The Wizard of Oz

Plot hole: In the scene where the Wicked Witch is furious because Dorothy and pals have been saved from the poppy field, the Flying Monkey hands her a golden cap. She then dashes the cap across the room. The golden cap is used in the book to summon the Flying Monkeys. They shot scenes involving use of the cap, edited them out, but left this one with the cap inexplicably being tossed about. (00:57:05)

Plot hole: When the Gales' house lands in Munchkinland, Dorothy picks up Toto and glances around the house. She looks right out the window. Wouldn't she have noticed that she wasn't in Kansas then, before she got to the door? (00:19:05)

Plot hole: When Dorothy makes the Scarecrow slip off his pole, his stuffing falls out. "I just keep picking it up and putting it back in again" he remarks. But if he was ALWAYS on the pole, it would not fall out. And even if it did, he could not, "pick it up and put it back in again".

The Wizard of Oz mistake picture

Continuity mistake: In the beginning while Dorothy is still on the farm, she walks along the pig pen fence and then falls in. When Bert Lahr picks her up out of there her dress is perfectly clean. (00:03:45)

More mistakes in The Wizard of Oz

Wicked Witch: Ohhh... You cursed brat! Look what you've DONE! I'm melting! Melting! Oh... What a world, what a world! Who would have thought a good little girl like you could destroy my beautiful wickedness?!

More quotes from The Wizard of Oz

Trivia: "Over the Rainbow", which the American Film Institute recently named the greatest movie song of all time, was nearly cut from the film.

More trivia for The Wizard of Oz

Question: It is implied strongly in this movie that water makes witches melt, and this is spoofed in other media. I've only ever seen this referenced to wicked witches. Does water make good witches, such as Glinda, melt too?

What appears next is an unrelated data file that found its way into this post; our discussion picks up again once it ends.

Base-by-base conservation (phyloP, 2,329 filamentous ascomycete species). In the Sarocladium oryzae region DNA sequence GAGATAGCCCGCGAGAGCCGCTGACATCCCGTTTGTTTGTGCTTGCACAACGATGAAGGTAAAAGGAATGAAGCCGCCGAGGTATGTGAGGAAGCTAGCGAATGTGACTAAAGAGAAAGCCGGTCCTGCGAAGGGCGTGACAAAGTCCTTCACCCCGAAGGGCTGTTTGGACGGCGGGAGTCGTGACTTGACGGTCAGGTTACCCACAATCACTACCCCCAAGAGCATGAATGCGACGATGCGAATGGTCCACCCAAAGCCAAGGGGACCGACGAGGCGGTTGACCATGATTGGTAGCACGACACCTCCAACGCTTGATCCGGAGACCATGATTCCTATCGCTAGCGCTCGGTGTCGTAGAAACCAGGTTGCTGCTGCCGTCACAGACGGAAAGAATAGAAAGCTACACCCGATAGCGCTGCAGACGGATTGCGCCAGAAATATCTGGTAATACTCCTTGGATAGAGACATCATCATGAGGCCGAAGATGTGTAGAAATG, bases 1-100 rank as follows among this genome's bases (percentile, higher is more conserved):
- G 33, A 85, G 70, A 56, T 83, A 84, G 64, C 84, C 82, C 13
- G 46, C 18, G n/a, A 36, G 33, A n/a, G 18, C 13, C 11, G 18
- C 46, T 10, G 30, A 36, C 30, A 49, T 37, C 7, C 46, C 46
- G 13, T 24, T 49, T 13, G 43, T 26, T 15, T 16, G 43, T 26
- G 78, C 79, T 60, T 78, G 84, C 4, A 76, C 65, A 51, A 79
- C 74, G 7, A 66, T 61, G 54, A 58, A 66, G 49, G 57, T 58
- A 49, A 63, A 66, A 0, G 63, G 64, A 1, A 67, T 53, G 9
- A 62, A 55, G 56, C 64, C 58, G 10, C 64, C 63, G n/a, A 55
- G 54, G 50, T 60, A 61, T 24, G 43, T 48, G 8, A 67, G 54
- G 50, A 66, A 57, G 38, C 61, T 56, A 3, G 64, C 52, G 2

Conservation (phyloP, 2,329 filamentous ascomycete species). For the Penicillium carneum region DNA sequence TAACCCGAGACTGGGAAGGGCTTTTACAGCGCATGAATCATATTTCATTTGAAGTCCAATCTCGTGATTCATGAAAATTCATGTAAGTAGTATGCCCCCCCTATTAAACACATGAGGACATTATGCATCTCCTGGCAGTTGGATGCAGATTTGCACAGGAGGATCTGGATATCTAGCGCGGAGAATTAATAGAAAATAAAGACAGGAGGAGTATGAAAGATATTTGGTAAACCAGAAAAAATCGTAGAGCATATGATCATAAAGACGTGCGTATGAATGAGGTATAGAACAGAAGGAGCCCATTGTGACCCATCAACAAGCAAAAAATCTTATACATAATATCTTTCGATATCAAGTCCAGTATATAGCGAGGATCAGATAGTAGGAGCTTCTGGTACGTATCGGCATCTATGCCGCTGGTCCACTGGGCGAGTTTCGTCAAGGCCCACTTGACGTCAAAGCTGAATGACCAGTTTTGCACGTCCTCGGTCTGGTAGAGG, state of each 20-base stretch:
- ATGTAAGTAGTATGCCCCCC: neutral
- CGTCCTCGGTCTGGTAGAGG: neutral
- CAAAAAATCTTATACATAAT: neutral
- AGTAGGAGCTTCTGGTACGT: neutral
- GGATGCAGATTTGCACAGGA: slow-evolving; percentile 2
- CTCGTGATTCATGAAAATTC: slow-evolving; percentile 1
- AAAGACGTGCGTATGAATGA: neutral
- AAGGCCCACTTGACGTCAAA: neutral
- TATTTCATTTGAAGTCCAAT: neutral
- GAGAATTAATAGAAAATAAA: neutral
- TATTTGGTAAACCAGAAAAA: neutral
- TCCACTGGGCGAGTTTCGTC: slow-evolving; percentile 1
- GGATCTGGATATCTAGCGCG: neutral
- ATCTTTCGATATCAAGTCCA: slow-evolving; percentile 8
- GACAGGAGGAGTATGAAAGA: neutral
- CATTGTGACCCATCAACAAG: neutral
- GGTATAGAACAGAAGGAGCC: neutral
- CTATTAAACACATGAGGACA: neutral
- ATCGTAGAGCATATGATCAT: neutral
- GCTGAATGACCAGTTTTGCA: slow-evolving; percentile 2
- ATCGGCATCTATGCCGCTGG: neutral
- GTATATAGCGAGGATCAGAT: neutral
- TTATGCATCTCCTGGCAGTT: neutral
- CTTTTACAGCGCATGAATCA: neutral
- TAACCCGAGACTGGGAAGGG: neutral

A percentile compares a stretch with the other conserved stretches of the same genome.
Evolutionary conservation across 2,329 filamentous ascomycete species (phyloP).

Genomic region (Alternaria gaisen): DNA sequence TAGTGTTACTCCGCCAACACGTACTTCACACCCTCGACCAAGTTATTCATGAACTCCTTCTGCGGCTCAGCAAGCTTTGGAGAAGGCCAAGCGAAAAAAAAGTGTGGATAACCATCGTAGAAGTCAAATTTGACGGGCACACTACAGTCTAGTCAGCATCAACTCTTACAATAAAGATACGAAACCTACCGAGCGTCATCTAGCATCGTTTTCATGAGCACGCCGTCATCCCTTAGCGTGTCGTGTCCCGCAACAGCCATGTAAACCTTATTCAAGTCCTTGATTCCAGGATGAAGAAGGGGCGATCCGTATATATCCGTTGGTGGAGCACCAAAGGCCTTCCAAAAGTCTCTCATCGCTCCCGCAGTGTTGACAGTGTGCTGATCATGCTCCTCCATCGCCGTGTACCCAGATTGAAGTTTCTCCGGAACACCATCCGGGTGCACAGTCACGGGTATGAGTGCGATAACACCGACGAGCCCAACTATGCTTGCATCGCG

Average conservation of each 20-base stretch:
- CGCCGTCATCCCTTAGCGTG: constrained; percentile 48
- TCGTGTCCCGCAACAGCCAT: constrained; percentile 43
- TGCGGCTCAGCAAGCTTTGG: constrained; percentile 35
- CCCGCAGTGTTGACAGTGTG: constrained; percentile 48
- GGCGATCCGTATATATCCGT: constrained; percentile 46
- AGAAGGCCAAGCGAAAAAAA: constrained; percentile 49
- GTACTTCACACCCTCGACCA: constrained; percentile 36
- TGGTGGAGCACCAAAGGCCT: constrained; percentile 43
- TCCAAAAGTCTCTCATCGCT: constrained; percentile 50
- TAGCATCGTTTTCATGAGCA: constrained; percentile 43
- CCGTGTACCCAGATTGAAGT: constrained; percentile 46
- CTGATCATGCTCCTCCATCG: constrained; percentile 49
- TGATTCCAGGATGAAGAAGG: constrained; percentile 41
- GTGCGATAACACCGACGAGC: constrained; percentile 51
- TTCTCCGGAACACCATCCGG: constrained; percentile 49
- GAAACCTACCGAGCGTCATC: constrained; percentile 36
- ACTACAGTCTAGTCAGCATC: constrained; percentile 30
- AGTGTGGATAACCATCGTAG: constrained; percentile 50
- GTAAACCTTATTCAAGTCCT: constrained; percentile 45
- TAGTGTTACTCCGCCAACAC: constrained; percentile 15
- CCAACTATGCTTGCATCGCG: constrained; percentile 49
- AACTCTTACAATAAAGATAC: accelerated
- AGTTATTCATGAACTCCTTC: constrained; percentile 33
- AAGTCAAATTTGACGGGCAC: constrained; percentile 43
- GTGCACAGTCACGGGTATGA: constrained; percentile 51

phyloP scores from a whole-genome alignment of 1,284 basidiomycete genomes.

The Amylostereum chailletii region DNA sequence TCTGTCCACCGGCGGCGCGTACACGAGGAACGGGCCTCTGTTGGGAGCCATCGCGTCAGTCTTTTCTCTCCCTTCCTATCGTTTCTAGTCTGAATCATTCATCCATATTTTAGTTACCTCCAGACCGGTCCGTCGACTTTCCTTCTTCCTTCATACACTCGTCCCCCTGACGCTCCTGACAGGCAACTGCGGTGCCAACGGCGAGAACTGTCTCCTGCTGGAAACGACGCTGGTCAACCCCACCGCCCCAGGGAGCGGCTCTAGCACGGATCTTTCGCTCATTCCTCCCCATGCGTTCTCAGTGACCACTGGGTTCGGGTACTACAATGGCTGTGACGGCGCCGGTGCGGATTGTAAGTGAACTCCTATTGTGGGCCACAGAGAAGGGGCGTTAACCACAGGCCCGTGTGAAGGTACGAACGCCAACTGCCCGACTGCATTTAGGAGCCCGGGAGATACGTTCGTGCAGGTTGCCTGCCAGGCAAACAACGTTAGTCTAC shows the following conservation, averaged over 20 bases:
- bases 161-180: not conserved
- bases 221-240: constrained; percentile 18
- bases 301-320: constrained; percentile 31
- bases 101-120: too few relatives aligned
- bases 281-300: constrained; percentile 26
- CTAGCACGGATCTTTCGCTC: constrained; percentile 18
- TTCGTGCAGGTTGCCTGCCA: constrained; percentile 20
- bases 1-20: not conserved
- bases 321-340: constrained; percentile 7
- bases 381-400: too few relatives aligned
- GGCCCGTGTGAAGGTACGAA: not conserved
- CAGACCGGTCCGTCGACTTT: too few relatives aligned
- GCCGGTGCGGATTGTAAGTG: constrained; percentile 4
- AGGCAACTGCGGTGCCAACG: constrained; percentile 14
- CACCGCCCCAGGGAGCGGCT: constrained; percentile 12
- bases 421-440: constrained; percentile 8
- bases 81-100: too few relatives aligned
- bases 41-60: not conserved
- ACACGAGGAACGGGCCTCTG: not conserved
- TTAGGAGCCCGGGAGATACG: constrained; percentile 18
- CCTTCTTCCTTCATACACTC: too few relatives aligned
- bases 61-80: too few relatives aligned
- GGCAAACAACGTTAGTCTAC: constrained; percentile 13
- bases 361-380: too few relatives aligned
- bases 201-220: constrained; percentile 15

Answer: In all likelihood, probably not. Water is often depicted and represents purity, and cleansing. It flows smoothly, is beautiful, clear, and responsible for life on Earth. Everything the Wicked Witch is not. Where as the good Witch is pure and of a true heart. So it makes sense that something so evil and impure as the evil witch would be effected by the purest substance there is, yet not harm the good witch because she is good.

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Answer: In the original book, water caused the wicked witches to melt away because they were so old and shriveled that all the fluid in their bodies had long since dried away. Meanwhile, the film Oz: The Great and Powerful instead implies that the Wicked Witch of the West is weak against water due to being a fire-elemental witch, which could also be the case for this incarnation, meaning it wouldn't apply to other witches like Glinda (whose element in both films appears to be ice) or even the Wicked Witch of the East (whose powers are never shown in this film, but were electricity-based in Oz the Great and Powerful).

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